Shockingly, The Living Corpse actually doesn’t involve a living corpse. It’s far from the most dynamic living corpse in cinema history, but it’s at least present in the chapter it entitles.
The Corpse has most to do with J. Carrol Naish’s half of the chapter. He’s got two schemes, with one being his orders from Japan. Somehow, Batman’s government handler knows to contact him with information about that scheme so Lewis Wilson and Douglas Croft are able to try to stop it.
The opening cliffhanger resolution is, once again, lame. The resolution to this chapter’s cliffhanger will undoubtedly be lame as well, but might even be the exact same resolution. Whoever was in charge of plotting out the chapter finishes did a terrible job.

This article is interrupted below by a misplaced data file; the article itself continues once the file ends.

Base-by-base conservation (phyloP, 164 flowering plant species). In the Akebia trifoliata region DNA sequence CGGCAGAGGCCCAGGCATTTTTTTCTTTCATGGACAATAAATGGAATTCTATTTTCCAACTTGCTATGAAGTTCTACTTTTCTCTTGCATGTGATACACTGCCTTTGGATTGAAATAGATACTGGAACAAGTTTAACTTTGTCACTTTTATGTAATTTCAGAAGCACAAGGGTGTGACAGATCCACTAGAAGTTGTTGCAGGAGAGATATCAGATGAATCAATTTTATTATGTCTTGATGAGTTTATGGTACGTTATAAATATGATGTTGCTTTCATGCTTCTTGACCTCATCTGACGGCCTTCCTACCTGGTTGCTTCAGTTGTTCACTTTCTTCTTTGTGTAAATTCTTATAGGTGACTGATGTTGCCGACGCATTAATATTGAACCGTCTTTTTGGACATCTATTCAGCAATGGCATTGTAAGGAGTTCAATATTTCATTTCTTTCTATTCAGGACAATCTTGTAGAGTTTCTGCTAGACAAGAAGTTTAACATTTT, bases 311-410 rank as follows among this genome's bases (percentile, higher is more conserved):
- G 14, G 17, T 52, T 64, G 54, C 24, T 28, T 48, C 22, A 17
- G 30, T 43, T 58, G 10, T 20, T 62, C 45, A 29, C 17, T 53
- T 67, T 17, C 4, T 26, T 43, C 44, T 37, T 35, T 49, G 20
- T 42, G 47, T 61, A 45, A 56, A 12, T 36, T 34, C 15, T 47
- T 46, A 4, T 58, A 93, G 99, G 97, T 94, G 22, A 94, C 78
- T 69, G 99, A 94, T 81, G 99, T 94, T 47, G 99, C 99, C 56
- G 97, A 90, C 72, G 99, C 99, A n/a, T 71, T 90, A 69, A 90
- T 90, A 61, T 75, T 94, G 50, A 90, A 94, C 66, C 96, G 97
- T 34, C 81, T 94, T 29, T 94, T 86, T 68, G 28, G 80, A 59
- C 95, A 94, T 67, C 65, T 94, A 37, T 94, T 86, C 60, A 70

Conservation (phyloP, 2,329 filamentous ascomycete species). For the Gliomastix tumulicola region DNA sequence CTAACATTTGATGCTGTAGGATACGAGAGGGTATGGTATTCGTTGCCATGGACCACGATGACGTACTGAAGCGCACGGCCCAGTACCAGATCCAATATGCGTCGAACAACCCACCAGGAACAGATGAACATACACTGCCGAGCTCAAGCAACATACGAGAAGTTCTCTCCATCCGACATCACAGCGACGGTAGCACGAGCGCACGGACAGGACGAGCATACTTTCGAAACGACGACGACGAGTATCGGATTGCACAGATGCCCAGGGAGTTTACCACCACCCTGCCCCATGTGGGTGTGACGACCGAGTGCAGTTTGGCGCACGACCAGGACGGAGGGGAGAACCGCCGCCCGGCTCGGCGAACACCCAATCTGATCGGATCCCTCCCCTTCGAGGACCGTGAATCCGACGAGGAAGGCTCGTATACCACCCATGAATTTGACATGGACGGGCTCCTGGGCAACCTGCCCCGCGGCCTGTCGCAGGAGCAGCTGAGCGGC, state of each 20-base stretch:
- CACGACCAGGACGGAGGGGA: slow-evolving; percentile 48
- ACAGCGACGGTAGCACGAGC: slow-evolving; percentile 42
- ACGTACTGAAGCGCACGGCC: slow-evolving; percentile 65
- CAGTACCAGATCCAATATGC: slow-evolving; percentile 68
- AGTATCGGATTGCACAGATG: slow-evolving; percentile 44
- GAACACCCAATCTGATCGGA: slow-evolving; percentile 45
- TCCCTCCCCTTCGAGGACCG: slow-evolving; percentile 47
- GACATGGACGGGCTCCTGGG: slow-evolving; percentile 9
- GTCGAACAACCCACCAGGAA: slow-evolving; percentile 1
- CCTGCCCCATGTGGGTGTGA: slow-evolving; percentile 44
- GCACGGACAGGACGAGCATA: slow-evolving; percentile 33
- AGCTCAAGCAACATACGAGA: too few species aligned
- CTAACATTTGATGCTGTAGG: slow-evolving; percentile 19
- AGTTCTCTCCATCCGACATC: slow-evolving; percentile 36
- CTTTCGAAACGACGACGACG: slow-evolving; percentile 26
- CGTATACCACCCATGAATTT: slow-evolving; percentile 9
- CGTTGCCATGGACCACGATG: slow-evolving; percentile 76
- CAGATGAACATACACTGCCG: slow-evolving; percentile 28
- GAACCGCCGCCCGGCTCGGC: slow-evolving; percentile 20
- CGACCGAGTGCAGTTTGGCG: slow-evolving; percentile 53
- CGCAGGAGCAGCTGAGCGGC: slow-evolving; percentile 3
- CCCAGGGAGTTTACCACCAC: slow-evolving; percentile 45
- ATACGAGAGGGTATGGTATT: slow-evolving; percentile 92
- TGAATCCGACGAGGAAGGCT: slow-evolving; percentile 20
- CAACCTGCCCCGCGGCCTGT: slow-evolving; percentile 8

The ending action is indoors–sort of, it’s on an airplane–and Hillyer’s direction is lacking. The set is way too big and Hillyer and cinematographer James S. Brown Jr. have a hard time keeping the shots tight enough.
The much older stunt double for seventeen year-old Croft also stands out. It’s like an entirely different person has entered the fist fight.
There’s some strong editing from Dwight Caldwell and Earl Turner here though. Stronger than Batman needs (or deserves).
Directed by Lambert Hillyer; screenplay by Victor McLeod, Leslie Swabacker, and Harry L. Fraser, based on characters created by Bob Kane and Bill Finger; director of photography, James S. Brown Jr.; edited by Dwight Caldwell and Earl Turner; music by Lee Zahler; produced by Rudolph C. Flothow; released by Columbia Pictures.
Starring Lewis Wilson (Batman / Bruce Wayne), Douglas Croft (Robin / Dick Grayson), Shirley Patterson (Linda Page), William Austin (Alfred Pennyworth), and J. Carrol Naish (Dr. Daka).